It is not easy to translate any text, but when it comes to a Biblical text the task is more than overwhelming. A Western translator must find a way to bridge the many gaps between a Semitic language, such as Hebrew or Arabic, and a European tongue. Semitic languages have a completely different verbal and temporal system than do Western European languages. The task, however, goes well beyond finding an equivalent vocabulary and grammatical structure. The translator must also translate Jewish and Middle Eastern cultural patterns in a way that makes sense to the western mind. Additionally, a translator must consider the question of historic context. What makes sense in one period of history simply seems strange in another period; words that are gentle or caring in one historic context, when translated into an alien cultural milieu or historic time frame, can seem harsh or cruel to the reader confronting the text in another time and place.
To make the Biblical translator’s job even more difficult, Jews read the Hebrew Bible both as 24 independent works and as part of three major groupings of books: Torah, Niviim and Ktuvim.
The Hebrew word most often used to describe Hebrew scripture is “Tanak,” a Hebrew acronym describing Torah-Niviim-Ktuvim. Even these group names are almost impossible to translate. For example, non-Jews often mistranslate the word Torah as “the Law of Moses” yet no Jew would ever understand these first five books as law, but perhaps best translated as the constitutional underpinning of the Jewish people’s relationship with God. Law is what one must or must not do, under penalty of coercion. Torah is the opposite. It is the opportunity to do what God wants us to do.
In the same manner, the Bible’s second section — Niviim — is translated as the prophetic sections. The word Navi (singular of Niviim) does not refer to a predictor or the future but perhaps as a moral social scientist and commentator on the historic, social, political and economic conditions of the time in which he lived. The word Ktuviim is perhaps the easiest to translate, as “collected writings.” In other words, the Ktuviim are those parts of Hebrew Scripture that are not Torah or Niviim. The Ktuvim are a collection of writing ranging from wisdom literature to poetry, from historical narratives to everyday guidance.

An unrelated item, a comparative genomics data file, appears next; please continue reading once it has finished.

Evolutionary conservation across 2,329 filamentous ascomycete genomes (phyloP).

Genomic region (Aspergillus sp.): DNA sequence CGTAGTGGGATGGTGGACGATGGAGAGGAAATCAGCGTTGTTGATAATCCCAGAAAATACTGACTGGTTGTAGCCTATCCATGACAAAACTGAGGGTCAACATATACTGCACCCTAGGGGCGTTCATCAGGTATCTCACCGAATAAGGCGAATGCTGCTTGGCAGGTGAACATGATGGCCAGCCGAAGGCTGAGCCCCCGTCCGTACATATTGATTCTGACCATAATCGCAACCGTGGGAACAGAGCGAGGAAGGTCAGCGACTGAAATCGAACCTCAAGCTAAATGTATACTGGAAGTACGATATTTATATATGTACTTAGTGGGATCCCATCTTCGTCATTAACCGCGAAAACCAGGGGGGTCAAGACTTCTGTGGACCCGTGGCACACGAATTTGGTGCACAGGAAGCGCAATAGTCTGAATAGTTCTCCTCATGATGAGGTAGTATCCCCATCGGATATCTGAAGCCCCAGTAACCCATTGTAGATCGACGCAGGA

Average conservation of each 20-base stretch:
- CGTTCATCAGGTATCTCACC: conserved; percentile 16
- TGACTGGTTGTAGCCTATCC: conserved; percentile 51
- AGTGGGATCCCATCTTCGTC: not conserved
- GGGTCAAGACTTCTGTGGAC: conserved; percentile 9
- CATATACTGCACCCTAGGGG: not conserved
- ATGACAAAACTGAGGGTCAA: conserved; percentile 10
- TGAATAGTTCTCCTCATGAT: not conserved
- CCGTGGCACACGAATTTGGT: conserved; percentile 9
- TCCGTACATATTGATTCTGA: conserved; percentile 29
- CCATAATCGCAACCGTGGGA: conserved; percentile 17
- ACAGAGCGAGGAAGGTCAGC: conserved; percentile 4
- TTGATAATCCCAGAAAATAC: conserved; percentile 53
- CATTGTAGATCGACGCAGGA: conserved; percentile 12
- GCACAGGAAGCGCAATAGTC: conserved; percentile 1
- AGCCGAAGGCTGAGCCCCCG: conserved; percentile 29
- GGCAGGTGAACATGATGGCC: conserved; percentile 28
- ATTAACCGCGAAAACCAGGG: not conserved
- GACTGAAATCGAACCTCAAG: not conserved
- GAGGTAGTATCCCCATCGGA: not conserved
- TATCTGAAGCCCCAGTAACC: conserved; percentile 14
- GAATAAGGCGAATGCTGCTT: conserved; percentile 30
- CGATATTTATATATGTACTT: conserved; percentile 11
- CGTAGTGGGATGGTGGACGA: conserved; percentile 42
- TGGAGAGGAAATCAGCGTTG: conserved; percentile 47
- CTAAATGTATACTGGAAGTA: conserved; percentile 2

The Hebrew Bible very much impacts many of the great issues of our day. As we shall see in the months to come, however, to understand fully these issues we need to confront the text in its original version and put the Bible’s statements and pronouncements into a historic and cultural context. Only by examining the text in its original format, can we begin to understand Biblical ideas concerning everything from social justice to the taking of a life.
To examine these academic challenges is never easy. It means confronting common mistranslations and misperceptions, it means letting the text tell us what it is saying rather than our telling the text what we think it says. My hope that during the next 11 months our reward will be worth our efforts, and we will not only be able to better understand the Hebrew Bible but come to appreciate the Italian phrase: tradutorre, traditore.